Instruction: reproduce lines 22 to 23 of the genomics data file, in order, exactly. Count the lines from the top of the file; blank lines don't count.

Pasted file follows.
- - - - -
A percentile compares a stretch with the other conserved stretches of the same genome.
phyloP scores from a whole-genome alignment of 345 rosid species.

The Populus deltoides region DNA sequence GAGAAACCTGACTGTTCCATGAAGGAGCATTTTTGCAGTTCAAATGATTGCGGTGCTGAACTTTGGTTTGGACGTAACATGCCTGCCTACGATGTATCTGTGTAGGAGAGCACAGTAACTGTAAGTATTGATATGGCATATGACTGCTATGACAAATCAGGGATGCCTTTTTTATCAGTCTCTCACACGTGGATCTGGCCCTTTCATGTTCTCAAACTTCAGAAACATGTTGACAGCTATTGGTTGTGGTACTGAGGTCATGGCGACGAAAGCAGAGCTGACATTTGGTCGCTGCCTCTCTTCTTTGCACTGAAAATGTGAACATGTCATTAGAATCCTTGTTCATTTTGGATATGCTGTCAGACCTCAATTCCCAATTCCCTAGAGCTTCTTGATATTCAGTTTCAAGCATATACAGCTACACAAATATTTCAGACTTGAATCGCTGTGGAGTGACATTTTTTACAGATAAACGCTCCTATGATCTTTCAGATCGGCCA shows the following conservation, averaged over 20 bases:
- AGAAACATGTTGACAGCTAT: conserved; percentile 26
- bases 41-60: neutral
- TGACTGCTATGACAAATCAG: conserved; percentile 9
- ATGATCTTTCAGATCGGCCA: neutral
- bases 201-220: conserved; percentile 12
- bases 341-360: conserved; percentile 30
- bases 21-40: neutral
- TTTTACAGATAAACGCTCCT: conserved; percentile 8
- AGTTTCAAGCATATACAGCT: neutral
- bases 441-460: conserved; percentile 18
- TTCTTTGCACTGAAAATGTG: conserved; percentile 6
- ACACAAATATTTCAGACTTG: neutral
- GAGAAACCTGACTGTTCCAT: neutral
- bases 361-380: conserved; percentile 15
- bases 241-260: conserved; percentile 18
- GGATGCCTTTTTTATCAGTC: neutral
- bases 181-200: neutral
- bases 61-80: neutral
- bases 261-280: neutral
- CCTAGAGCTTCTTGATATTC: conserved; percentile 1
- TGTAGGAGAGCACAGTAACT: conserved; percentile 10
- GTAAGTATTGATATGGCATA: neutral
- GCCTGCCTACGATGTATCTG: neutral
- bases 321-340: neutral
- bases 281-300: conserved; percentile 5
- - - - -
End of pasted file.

- bases 261-280: neutral
- CCTAGAGCTTCTTGATATTC: conserved; percentile 1